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Most California Fast-Food Workers to Get $20 Minimum Wage Starting Next Spring

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A white man wearing a suit holds a piece of paper at a podium and is surrounded by people cheering and clapping.
Gov. Gavin Newsom signs the fast food bill surrounded by fast food workers at the SEIU Local 721 in Los Angeles, on Thursday, Sept. 28, 2023. Anneisha Williams, right, who works at a Jack in the Box restaurant in Southern California celebrates as she holds up the bill.  (Damian Dovarganes/The Associated Press)

Gov. Gavin Newsom signed legislation Thursday to increase the minimum wage to $20 an hour for roughly half a million fast-food workers in California, starting next April.

AB 1228, which is based on a deal made between fast-food companies and labor groups, will also establish a first-in-the-nation Fast Food Council, including employer and worker representatives, that will have the power to boost wages on an annual basis and recommend statewide changes to workplace rules, such as those on health and safety.

“This is a state that prides itself not only being on the leading, cutting edge, but we recognize businesses cannot thrive in a world that’s failing,” Newsom said Thursday, as he signed the new law, standing amid a throng of cheering workers and labor leaders in a Los Angeles union hall. “This state’s about inclusion. And that’s the foundational principle we’re advancing here today. And I can assure you this wasn’t easy.”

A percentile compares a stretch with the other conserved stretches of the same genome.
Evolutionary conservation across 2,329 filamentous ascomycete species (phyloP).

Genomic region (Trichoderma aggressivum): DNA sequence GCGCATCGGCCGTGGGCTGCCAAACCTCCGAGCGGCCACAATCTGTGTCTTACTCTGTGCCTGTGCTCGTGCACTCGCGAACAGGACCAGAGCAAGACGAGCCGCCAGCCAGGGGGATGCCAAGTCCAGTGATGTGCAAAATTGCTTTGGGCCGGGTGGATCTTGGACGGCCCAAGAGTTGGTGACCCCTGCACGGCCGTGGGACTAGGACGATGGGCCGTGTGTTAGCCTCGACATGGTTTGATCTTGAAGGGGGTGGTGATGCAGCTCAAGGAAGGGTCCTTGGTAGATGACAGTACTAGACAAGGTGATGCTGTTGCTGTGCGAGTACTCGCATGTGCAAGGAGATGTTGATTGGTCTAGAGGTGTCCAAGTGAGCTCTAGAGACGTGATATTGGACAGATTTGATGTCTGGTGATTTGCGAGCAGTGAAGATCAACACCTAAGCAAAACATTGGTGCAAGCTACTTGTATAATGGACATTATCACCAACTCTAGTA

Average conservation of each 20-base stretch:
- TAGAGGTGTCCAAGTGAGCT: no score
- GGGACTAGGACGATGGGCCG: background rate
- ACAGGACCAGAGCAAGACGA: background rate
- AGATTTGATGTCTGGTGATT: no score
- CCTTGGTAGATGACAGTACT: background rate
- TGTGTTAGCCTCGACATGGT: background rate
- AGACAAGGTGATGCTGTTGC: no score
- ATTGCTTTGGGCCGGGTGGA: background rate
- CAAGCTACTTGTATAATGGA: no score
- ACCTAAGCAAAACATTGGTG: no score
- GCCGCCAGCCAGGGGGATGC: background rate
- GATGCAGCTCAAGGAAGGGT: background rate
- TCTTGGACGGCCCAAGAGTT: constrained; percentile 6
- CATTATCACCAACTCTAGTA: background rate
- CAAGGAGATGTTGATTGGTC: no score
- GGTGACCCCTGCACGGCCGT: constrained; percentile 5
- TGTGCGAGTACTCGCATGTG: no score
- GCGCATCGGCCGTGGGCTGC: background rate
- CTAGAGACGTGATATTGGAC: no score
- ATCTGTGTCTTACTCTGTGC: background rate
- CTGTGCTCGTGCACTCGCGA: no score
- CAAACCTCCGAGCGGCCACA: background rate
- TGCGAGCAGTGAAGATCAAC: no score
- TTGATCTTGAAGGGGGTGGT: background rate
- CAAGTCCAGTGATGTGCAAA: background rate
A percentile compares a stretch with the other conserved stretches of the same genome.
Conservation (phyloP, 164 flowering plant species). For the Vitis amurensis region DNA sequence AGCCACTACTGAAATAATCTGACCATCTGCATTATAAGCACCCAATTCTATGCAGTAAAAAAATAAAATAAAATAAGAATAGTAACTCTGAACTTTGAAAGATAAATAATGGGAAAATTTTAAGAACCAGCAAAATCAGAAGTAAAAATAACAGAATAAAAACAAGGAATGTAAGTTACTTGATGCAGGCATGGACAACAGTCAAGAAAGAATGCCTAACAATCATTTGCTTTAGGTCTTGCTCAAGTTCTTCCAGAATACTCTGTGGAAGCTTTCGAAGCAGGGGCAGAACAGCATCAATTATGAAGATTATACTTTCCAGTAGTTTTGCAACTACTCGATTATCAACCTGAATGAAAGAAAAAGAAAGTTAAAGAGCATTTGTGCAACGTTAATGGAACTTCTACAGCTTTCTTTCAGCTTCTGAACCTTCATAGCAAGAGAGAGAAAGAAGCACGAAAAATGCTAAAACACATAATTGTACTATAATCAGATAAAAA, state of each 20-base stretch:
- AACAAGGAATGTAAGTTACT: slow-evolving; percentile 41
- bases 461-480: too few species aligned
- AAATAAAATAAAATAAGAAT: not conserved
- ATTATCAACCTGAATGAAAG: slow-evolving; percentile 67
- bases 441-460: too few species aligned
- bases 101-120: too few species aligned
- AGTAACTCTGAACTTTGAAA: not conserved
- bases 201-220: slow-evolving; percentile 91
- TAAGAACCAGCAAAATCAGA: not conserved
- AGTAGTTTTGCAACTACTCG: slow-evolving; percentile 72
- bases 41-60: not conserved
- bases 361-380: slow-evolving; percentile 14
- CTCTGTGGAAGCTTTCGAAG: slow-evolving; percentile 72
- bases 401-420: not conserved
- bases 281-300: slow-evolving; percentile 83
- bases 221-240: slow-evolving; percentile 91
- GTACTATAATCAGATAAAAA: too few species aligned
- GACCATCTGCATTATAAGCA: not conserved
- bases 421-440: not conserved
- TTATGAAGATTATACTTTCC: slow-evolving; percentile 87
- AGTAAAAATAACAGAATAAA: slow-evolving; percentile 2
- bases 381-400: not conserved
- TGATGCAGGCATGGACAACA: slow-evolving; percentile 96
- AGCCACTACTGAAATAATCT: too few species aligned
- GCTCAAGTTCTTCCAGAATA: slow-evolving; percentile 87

As Newsom signed the law, some workers and labor leaders in attendance chanted “Sí, se puede!” (“Yes, we can” in Spanish).

When the wage hike goes into effect on April 1, most fast-food workers in the state will have one of the highest guaranteed base salaries in the industry. The state’s minimum wage for all other workers — $15.50 per hour — is already among the highest in the United States.

The new minimum wage will apply to workers in fast-food chains that have at least 60 locations nationwide, with an exception for chains that make and sell their own bread, like Panera Bread.

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Right now, California’s fast-food workers earn an average of $16.60 per hour, or just over $34,000 per year, according to the U.S. Bureau of Labor Statistics. That’s below the California Poverty Measure for a family of four, a statistic calculated by the Public Policy Institute of California and the Stanford Center on Poverty and Equality that accounts for housing costs and publicly funded benefits.

Newsom on Thursday dismissed the popular view that fast-food jobs are meant for teenagers to have their first experience in the workforce.

“That’s a romanticized version of a world that doesn’t exist,” he said, noting that the vast majority of fast-food workers are women of color who are supporting their families. “We have the opportunity to reward that contribution, reward that sacrifice and stabilize an industry.”

The new $20 minimum wage is just a starting point. The council created by the law will also have the power to increase that wage each year through 2029, by 3.5% or a change in Consumer Price Index averages for urban wage earners and clerical workers — whichever is lower.